Authors: Jules Moulin
She studied him a moment. She knew he was right. Her eyes grew cool and she pressed her lips together and then released them. She looked out the window. “I don't know what you're talking about.”
“Yes, you do.”
She gazed at the river, the Brooklyn skyline. “Someone sent gifts. Was it you?”
“Maybe. What if it was?”
Ally said nothing.
“How is your face?”
The Escalade pulled up to the brownstone. Ally climbed out and walked toward the stoop, fishing for her keys at the bottom of her purse.
Jake followed. “Are you okay?”
“Fine,” she said.
“I only have two more days in town.”
She climbed the stoop, tipsy, jaw aching, hardly hearing him. “Where are myâ?”
Jake stood at the bottom and waited. “By the way. Your friend, Ted?”
Ally looked up. What about him?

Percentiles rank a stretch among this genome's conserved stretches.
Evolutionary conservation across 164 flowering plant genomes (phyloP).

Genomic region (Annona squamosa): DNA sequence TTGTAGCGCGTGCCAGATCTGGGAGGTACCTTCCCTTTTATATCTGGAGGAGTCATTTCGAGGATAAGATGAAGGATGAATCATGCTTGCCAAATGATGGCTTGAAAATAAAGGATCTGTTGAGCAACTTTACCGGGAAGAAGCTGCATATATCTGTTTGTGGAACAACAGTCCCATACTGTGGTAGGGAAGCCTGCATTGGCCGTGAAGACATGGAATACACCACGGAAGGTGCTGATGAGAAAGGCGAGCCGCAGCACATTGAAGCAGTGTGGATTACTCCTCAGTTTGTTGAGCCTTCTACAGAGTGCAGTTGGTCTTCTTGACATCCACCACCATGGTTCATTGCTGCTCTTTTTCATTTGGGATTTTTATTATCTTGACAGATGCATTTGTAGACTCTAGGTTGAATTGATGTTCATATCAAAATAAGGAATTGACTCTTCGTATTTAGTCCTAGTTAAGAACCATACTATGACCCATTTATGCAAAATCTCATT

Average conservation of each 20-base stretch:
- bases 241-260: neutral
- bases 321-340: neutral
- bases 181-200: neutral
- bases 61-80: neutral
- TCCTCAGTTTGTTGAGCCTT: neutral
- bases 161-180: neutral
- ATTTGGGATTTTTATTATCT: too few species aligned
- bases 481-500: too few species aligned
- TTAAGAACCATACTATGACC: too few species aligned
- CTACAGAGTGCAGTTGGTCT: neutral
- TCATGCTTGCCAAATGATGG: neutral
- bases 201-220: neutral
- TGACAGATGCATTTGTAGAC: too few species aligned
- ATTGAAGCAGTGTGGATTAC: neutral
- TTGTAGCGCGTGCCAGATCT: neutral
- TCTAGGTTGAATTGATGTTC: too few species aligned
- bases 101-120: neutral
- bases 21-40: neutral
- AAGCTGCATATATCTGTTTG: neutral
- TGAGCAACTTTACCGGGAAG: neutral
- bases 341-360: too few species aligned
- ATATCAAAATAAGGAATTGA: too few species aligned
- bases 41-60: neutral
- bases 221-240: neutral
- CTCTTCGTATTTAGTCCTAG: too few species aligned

“That toy company? I made some calls. It's pretty sketch.”
She found her keys. “Sketch?”
“The guys who run it.”
“How are they sketch?” She thought of what Weather had told her. “Like what?”
“I don't know. That's what I heard.”
Ally turned and unlocked the door.
Jake stayed and watched. “If you need me, I'm at the St. Regis.”
“Are you?” she said and turned again, before she went in. “I tried you there. They said you weren't.”
“Try again, Ally,” Jake said and smiled. “Please. Try again.”
party arrived, two dozen revelers, drunk, post-reception, including the bride. Ally and Jake joined them in singing “Don't Stop Believin',” a full-bar rendition, and Ally thought she might burst from joy. Jake excused himself to the restroom, and Ally wandered over to the dartboard to get a closer view of the bride.
The dress was magnificent, Ally thought. The perfect white. A cool ivory, to match the bride's pale freckled skin. The bodice was embroidered in pearl and lace. The waist was high, with a beaded sash, and the layered tulle skirt swept across the sawdust floor. “It's beautiful,” Ally said breathlessly, feeling tipsy. “You look beautiful.”